Poisonous carbon monoxide gas has been discovered in the atmosphere of the dwarf planet Pluto, after a worldwide search that lasted nearly two decades, according to a new study that also detected the planet's atmosphere extendingmuch higher above the surface than previously thought.
A British-based team of astronomers, led by Jane Greaves of the University of St. Andrews in Scotland, found a strong signal of carbon monoxide gas in Pluto's atmosphere using the 15-meter James Clerk Maxwell Telescope in Hawaii. [Photos of Pluto and Its Moons]
The atmosphere of Pluto was known to extend more than 60 miles (about 100 kilometers) above the surface, the researchers said, but the new findings raise that height to more than 1,860 miles (3,000 km) — equivalent to a quarter of the distance out to Pluto's largest moon, Charon.
Greaves will present the new discovery on Wednesday (April 20) at the Royal Astronomical Society's National Astronomy Meeting in Wales. Pluto was discovered in 1930 and was considered to be the smallest and most distant planet orbiting around the sun. In 2006, its status was demoted to dwarf planet, making it one of a handful of such bodies that orbit beyond Neptune in the outer reaches of the solar system.
Pluto is the only dwarf planet known to have an atmosphere.
Properties of the atmospheric gas
In the new study, scientists found that the carbon monoxide gas on Pluto is extremely cold, at about minus 364 degrees Fahrenheit (minus 220 degrees Celsius). The team was also surprised that the signal is more than twice as strong as an upper limit predicted by a separate group of researchers who used the IRAM 30-meter telescope in Spain in 2000.[Infographic: Inside Dwarf Planet Pluto]
"It was thrilling to see the signal gradually emerge as we added in many nights of data," Greaves said. "The change in brightness over the last decade is startling. We think the atmosphere may have grown in size, or the carbon monoxide abundance may have been boosted."
Fluctuations in the atmosphere have been seen before, but only in the lower atmosphere, where methane — the only other gas to be positively identified — has also been seen to vary, the researchers said.
The atmospheric gases are likely the result of solar heating of Pluto's surface ice, which evaporates due to the slightly higher temperatures experienced during this period. In 1989 Pluto made its closest approach to the sun, which is considered a relatively recent event, considering that it takes the planet 248 years to complete one orbit around the sun.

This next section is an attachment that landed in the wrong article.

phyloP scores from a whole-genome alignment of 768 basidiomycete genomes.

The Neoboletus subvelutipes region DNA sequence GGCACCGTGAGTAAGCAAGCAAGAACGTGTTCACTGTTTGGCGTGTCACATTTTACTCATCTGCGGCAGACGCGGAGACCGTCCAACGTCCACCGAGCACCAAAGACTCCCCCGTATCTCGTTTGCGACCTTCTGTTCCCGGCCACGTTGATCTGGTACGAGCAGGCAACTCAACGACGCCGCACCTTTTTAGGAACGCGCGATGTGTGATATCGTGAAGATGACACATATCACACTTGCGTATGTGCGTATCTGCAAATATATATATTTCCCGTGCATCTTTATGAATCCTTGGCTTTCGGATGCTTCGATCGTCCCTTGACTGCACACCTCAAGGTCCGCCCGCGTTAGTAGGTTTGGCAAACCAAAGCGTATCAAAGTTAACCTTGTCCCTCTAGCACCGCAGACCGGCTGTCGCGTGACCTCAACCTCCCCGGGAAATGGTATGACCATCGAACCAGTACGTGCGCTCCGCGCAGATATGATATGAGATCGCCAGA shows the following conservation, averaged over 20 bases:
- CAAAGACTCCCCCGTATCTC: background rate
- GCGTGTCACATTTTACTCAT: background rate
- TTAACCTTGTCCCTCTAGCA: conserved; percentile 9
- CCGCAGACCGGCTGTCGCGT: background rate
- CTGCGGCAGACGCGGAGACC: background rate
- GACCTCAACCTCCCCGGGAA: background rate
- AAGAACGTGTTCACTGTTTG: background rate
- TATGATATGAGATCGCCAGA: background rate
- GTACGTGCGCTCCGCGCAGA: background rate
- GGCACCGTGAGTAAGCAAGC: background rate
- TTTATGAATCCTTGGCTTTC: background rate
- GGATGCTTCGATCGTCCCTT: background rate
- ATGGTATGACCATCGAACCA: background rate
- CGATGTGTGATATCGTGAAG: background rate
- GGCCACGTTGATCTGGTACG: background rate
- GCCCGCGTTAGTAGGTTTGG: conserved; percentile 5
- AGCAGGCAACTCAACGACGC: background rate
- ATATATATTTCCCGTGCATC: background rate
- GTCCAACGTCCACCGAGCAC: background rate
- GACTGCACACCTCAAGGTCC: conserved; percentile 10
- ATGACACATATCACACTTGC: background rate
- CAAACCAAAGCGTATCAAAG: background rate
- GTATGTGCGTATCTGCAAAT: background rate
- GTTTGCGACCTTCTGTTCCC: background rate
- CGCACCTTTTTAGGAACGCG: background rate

Pluto's resulting atmosphere is probably the most fragile in our solar system, the researchers said, with the top layers blowing off into the cosmos.
"The height to which we see the carbon monoxide agrees well with models of how the solar wind strips Pluto's atmosphere," said Christiane Helling, a member of the research team at the University of St. Andrews.
Climate change on Pluto
In Pluto's atmosphere, carbon monoxide acts as a coolant, while methane absorbs sunlight, which produces heating. Maintaining a balance between the two gases, which are actually just trace elements in what is thought to be an atmosphere dominated by nitrogen, is critical during the long seasons on Pluto that last several decades.
The newly discovered carbon monoxide could play a key role in slowing the loss of Pluto's atmosphere. But, if the chilling effect is too great, it could result in nitrogen snowfalls and all the gases freezing on the ground, the researchers said.
The processes on Pluto could also help scientists understand the mechanisms that govern the behavior of our own planet's atmosphere.
"Seeing such an example of extraterrestrial climate change is fascinating," Greaves said. "This cold simple atmosphere that is strongly driven by the heat from the sun could give us important clues to how some of the basic physics works, and act as a contrasting test-bed to help us better understand the Earth's atmosphere."
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